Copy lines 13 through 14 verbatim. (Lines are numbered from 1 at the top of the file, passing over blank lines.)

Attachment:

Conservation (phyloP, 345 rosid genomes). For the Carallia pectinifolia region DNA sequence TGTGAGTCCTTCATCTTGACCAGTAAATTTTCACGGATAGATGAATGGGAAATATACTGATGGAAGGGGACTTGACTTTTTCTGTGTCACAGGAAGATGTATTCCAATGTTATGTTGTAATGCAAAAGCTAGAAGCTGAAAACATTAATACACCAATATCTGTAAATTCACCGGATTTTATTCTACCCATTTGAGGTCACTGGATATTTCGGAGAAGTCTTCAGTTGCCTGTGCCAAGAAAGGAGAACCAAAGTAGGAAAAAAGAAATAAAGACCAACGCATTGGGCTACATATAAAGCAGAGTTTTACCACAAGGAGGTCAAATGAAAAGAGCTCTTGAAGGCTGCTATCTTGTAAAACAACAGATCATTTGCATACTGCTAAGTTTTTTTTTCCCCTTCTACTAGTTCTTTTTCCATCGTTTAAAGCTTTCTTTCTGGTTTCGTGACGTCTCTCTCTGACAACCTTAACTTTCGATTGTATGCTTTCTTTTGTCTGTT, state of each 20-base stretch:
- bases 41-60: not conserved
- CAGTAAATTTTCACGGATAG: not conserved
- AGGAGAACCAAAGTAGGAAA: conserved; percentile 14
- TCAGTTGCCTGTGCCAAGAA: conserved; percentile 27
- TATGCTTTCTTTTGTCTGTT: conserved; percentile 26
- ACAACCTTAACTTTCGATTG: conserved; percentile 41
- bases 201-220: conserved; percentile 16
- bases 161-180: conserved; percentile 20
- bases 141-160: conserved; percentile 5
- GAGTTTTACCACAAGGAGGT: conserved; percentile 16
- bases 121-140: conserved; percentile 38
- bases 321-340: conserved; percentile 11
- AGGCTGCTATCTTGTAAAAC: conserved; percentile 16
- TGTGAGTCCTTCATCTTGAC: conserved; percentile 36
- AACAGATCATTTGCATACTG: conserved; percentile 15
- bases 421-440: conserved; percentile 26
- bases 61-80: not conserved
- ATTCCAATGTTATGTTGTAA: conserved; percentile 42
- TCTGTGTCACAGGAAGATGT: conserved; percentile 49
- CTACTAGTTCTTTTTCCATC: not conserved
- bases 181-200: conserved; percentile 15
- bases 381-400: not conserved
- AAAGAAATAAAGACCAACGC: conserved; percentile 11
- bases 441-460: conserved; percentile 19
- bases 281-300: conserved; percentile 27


- bases 321-340: conserved; percentile 11
- AGGCTGCTATCTTGTAAAAC: conserved; percentile 16